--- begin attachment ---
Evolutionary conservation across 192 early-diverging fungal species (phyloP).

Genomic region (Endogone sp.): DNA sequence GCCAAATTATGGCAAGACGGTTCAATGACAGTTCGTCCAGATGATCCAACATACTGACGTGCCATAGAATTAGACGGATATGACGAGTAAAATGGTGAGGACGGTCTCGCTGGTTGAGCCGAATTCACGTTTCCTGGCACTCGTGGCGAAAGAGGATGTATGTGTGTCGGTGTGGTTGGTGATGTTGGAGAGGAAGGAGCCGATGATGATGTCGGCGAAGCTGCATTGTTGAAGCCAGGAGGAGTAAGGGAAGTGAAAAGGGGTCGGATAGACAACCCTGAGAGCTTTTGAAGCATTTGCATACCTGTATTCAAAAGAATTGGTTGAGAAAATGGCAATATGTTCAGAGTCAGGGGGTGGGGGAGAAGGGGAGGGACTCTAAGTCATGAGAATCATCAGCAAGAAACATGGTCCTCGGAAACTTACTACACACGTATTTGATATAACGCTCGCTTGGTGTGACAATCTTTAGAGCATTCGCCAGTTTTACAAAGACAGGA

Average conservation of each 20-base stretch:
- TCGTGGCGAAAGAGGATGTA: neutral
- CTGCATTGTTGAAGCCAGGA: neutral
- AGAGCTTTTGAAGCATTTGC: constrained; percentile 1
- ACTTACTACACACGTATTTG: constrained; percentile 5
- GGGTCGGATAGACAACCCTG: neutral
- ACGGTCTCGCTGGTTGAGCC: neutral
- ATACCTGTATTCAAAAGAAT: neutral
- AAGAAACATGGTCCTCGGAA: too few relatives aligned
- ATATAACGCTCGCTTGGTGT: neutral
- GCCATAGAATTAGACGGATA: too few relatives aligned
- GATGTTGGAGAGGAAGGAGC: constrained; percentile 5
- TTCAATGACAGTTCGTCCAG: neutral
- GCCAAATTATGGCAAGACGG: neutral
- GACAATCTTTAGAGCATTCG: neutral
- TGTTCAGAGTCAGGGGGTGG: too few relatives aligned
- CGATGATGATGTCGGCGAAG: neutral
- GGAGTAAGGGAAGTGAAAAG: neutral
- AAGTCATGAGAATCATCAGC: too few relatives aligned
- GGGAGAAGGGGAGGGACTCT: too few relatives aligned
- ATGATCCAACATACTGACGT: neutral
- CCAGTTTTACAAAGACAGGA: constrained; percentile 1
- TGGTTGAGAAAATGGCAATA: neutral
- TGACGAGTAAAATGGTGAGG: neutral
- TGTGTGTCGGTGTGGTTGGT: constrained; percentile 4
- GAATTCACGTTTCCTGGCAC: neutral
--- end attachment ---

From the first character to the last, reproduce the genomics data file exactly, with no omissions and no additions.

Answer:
Evolutionary conservation across 192 early-diverging fungal species (phyloP).

Genomic region (Endogone sp.): DNA sequence GCCAAATTATGGCAAGACGGTTCAATGACAGTTCGTCCAGATGATCCAACATACTGACGTGCCATAGAATTAGACGGATATGACGAGTAAAATGGTGAGGACGGTCTCGCTGGTTGAGCCGAATTCACGTTTCCTGGCACTCGTGGCGAAAGAGGATGTATGTGTGTCGGTGTGGTTGGTGATGTTGGAGAGGAAGGAGCCGATGATGATGTCGGCGAAGCTGCATTGTTGAAGCCAGGAGGAGTAAGGGAAGTGAAAAGGGGTCGGATAGACAACCCTGAGAGCTTTTGAAGCATTTGCATACCTGTATTCAAAAGAATTGGTTGAGAAAATGGCAATATGTTCAGAGTCAGGGGGTGGGGGAGAAGGGGAGGGACTCTAAGTCATGAGAATCATCAGCAAGAAACATGGTCCTCGGAAACTTACTACACACGTATTTGATATAACGCTCGCTTGGTGTGACAATCTTTAGAGCATTCGCCAGTTTTACAAAGACAGGA

Average conservation of each 20-base stretch:
- TCGTGGCGAAAGAGGATGTA: neutral
- CTGCATTGTTGAAGCCAGGA: neutral
- AGAGCTTTTGAAGCATTTGC: constrained; percentile 1
- ACTTACTACACACGTATTTG: constrained; percentile 5
- GGGTCGGATAGACAACCCTG: neutral
- ACGGTCTCGCTGGTTGAGCC: neutral
- ATACCTGTATTCAAAAGAAT: neutral
- AAGAAACATGGTCCTCGGAA: too few relatives aligned
- ATATAACGCTCGCTTGGTGT: neutral
- GCCATAGAATTAGACGGATA: too few relatives aligned
- GATGTTGGAGAGGAAGGAGC: constrained; percentile 5
- TTCAATGACAGTTCGTCCAG: neutral
- GCCAAATTATGGCAAGACGG: neutral
- GACAATCTTTAGAGCATTCG: neutral
- TGTTCAGAGTCAGGGGGTGG: too few relatives aligned
- CGATGATGATGTCGGCGAAG: neutral
- GGAGTAAGGGAAGTGAAAAG: neutral
- AAGTCATGAGAATCATCAGC: too few relatives aligned
- GGGAGAAGGGGAGGGACTCT: too few relatives aligned
- ATGATCCAACATACTGACGT: neutral
- CCAGTTTTACAAAGACAGGA: constrained; percentile 1
- TGGTTGAGAAAATGGCAATA: neutral
- TGACGAGTAAAATGGTGAGG: neutral
- TGTGTGTCGGTGTGGTTGGT: constrained; percentile 4
- GAATTCACGTTTCCTGGCAC: neutral